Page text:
Freediving Challenging physical limits at the bottom of the sea
How can you be part of the ocean and not a bystander? I think freediving is the best answer.
Freediving, a type of diving that maintains underwater action by virtue of a single inhalation. A freediver in the sea is quiet and self-sufficient, just avoiding flippers bumping the coral reefs and showing gentle restraint, and the marine life will slowly let down its guard and even come forward.
This may create an exclusive memory between you, just like the amazing interspecies friendship shown in the documentary "My Octopus Teacher", which was also achieved through free diving.
Craig Foster, the protagonist of "My Octopus Teacher", originally hoped to reconcile with his frustrated and depressed self through diving, but did not expect to meet a small octopus disguised as a shell among the dense seaweed. Craig has a strong curiosity about it, from then on every day to seek out the sea, a long time to observe it. The octopus gradually relaxed his guard and delivered the trust.
After becoming friends, Craig recorded a lot of unknown octopus behavior. The octopus even reached out its tentacles and crawled up Craig's chest. The two best friends surfaced together to sunbathe and play, which is the most moving image of the entire documentary. The octopus also used its resourceful and tenacious side, teaching Craig to rethink the meaning of life and emotional value.
The documentary was so touching that I decided to continue my certification advancement after already being a beginner diver. Because the 4-day AIDA 3-star freediver training allows me to dive deeper and stay longer. For example, empty lung training can improve the strength and elasticity of the diaphragm, allowing the lungs to hold more air during inhalation and prolong the time of underwater closure.
Lingshui free dive instructor Ye You is a master in this area. He likes to sit cross-legged on a terrace full of sunlight, slowly exhale the air in his lungs, then contract his diaphragm, so that his abdomen collapses into a large crater. Then he "badly" like with ten fingers gouge his two ribs, the top pressure diaphragm to the extreme. Then maintain this state until the limit of endurance, and then resume breathing. This empty lung training is very useful, each time before going into the water to do a few exercises, the closed air time will be visible to the naked eye to extend.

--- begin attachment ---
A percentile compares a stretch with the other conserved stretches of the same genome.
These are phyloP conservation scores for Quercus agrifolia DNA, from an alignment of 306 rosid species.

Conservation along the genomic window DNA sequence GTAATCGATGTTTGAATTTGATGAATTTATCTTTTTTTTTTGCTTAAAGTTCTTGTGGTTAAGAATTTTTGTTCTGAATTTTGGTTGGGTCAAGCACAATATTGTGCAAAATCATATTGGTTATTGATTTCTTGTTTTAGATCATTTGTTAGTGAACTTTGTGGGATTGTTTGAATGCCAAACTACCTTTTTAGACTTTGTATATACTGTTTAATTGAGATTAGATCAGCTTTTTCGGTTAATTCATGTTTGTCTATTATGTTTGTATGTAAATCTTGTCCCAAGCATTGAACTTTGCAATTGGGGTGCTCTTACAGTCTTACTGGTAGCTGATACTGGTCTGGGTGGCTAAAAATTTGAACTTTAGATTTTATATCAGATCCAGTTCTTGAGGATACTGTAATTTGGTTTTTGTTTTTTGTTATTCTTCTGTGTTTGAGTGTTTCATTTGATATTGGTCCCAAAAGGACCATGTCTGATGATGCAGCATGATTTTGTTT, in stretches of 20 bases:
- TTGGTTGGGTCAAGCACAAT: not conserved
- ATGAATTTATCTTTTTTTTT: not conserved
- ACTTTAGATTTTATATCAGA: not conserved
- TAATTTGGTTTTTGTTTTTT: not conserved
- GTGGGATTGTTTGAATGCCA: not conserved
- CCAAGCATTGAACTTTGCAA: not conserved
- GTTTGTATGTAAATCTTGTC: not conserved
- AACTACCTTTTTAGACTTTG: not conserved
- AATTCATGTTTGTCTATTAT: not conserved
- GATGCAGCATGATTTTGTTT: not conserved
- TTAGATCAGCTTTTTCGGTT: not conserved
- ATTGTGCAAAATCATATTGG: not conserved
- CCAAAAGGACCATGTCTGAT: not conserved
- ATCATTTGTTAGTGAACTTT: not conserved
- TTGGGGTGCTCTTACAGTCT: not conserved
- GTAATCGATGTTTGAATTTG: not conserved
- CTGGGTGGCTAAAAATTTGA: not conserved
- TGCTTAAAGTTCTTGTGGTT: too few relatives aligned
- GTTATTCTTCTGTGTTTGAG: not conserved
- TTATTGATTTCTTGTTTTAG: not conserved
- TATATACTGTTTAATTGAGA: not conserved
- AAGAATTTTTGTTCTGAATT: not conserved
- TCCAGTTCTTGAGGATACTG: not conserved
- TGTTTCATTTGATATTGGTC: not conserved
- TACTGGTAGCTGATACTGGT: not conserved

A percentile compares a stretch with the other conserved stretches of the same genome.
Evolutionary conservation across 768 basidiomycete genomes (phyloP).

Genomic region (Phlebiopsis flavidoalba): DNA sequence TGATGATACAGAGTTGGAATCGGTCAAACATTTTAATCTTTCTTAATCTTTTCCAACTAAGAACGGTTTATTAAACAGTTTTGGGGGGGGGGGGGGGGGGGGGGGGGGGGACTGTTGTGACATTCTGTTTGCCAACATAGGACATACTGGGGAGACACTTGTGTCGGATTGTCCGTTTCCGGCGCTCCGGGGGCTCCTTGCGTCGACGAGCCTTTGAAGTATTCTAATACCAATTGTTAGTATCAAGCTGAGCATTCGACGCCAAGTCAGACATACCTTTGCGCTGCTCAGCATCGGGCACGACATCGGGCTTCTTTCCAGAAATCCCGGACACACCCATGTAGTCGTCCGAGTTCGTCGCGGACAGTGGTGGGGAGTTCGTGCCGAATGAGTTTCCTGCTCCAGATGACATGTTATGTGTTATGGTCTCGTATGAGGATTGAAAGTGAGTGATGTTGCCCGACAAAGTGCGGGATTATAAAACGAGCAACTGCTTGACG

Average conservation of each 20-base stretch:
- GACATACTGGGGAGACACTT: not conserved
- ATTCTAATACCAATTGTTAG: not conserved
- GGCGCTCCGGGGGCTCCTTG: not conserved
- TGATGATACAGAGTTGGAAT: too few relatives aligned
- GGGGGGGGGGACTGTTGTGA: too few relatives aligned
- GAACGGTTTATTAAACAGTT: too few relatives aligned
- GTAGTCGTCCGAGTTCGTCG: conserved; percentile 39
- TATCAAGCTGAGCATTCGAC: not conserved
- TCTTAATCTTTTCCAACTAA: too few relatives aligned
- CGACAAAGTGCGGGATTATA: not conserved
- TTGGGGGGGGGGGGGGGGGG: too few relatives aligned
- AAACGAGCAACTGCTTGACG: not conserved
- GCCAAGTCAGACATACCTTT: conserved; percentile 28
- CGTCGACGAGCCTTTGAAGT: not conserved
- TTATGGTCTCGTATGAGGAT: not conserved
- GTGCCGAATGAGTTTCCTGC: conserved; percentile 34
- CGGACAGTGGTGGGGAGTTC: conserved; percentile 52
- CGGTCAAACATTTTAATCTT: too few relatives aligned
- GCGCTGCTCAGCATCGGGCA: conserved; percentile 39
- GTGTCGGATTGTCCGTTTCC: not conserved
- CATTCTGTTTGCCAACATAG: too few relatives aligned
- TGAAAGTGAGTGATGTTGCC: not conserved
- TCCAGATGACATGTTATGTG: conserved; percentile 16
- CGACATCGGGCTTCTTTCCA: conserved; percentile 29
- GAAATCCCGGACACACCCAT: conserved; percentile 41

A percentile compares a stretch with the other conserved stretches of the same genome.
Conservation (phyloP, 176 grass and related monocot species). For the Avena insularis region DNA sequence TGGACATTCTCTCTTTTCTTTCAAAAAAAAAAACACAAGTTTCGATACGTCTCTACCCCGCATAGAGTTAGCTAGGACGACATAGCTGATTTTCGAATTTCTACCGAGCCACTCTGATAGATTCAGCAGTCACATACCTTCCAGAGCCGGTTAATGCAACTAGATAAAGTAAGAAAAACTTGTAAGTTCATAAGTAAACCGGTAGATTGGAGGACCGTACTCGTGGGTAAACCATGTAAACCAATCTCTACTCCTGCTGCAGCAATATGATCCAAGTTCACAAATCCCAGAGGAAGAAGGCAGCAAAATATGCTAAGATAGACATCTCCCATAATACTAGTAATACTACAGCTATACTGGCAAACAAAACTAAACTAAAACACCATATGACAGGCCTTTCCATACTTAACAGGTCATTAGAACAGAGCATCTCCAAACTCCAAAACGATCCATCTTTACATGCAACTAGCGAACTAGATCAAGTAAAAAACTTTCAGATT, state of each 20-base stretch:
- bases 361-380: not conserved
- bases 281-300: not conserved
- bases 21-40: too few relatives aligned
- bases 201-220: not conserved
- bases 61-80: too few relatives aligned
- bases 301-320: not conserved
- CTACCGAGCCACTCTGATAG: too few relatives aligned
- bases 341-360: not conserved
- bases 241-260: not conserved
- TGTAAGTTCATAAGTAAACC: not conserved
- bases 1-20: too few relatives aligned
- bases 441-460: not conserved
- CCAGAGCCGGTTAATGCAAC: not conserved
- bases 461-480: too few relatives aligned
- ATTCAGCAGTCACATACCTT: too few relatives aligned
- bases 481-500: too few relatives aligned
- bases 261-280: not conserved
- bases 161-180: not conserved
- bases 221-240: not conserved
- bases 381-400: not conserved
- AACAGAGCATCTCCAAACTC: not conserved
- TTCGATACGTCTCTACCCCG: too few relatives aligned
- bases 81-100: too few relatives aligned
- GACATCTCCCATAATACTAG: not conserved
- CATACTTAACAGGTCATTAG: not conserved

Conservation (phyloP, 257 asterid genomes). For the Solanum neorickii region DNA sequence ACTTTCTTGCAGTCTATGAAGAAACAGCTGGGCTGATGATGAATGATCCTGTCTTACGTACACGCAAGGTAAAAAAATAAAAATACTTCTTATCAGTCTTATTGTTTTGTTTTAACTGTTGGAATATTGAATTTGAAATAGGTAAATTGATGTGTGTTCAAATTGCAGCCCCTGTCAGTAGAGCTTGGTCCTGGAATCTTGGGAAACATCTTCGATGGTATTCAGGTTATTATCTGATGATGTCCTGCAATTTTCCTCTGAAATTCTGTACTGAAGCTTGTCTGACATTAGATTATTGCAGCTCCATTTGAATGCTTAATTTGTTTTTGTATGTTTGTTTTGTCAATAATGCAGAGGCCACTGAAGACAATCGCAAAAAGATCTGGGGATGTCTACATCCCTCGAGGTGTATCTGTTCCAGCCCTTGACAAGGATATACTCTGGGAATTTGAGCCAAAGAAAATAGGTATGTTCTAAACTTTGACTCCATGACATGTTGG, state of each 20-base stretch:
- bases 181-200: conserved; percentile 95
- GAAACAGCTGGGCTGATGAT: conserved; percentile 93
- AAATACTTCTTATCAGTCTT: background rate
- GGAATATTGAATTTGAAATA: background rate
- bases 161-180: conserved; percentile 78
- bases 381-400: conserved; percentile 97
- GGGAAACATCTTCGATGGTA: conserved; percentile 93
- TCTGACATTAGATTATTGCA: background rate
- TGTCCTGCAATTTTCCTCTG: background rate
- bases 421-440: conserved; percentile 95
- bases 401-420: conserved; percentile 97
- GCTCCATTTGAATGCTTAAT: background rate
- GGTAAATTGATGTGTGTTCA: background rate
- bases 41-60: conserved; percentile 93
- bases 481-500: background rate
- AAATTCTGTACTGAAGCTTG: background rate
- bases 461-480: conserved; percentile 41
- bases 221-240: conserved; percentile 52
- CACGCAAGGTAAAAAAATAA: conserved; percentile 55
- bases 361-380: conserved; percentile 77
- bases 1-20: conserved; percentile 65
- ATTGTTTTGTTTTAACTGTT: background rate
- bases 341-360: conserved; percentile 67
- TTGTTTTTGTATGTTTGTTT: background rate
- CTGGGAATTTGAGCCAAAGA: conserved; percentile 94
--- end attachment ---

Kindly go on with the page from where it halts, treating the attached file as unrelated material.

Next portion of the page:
You can also try to hold your breath in the game training. Games can distract a person from being overly immersed in the fear of oxygen deprivation. Finally, when you pinch the watch, playing the game of breath-holding, it is obvious that it lasts longer than the breath-holding that does not do anything.
For example, playing underwater quiz with a dive buddy. After two divers dive to a specified depth, they start playing "rock-paper-scissors". The winner goes up one step and the loser stays put. Under the resistance of seawater, both sides "slow-motion" fist, and then the game will be played faster and faster. Win or lose, the two people are doing a race with the oxygen consumption in the body, competing to be the first to breathe out of the water.
Breath-holding training is actually practicing the body's tolerance to carbon dioxide. There is a little knowledge hidden behind this: the reason why people feel uncomfortable after holding their breath for a period of time, with hot limbs, tingling, frequent twitching of the diaphragm and wanting to breathe heavily as soon as possible, is not because of lack of oxygen. In fact, at this time, there is enough oxygen in the lungs to support the needs of the human body, and what triggers the brain's desire to breathe is the gradual accumulation of carbon dioxide.
How can I improve my body's tolerance to CO2? Just tell yourself to hold on for a few more seconds when you start to feel uncomfortable. When your diaphragm starts to twitch and you want to breathe more, hold on for a few more seconds. By pushing forward a little at a time like this, you can slowly build up your carbon dioxide tolerance. It's a good way to play games in this process of fighting and pulling against your body's instincts.
"When I have a diaphragm twitch, I will continue to count 20 times silently, learn to let go of meditation, breathing cravings are not so strong." Sanya freediving instructor Tian Yuan often enlightens his students in this way. "However, wait until you suddenly feel very comfortable, you have to stop closing your breath, otherwise it is easy to black vision coma."
His static air closing time can be more than 4 minutes, while I am not at this level, so I have reservations about whether his experience is real or whether it is just "hanging a piece of candy" to encourage students to train hard.
There is no denying that freediving is more like a constant taming of the body's limits. Despite the difficulty, when you really "cross the hill" at one level, you will also gain double the confidence and sense of accomplishment.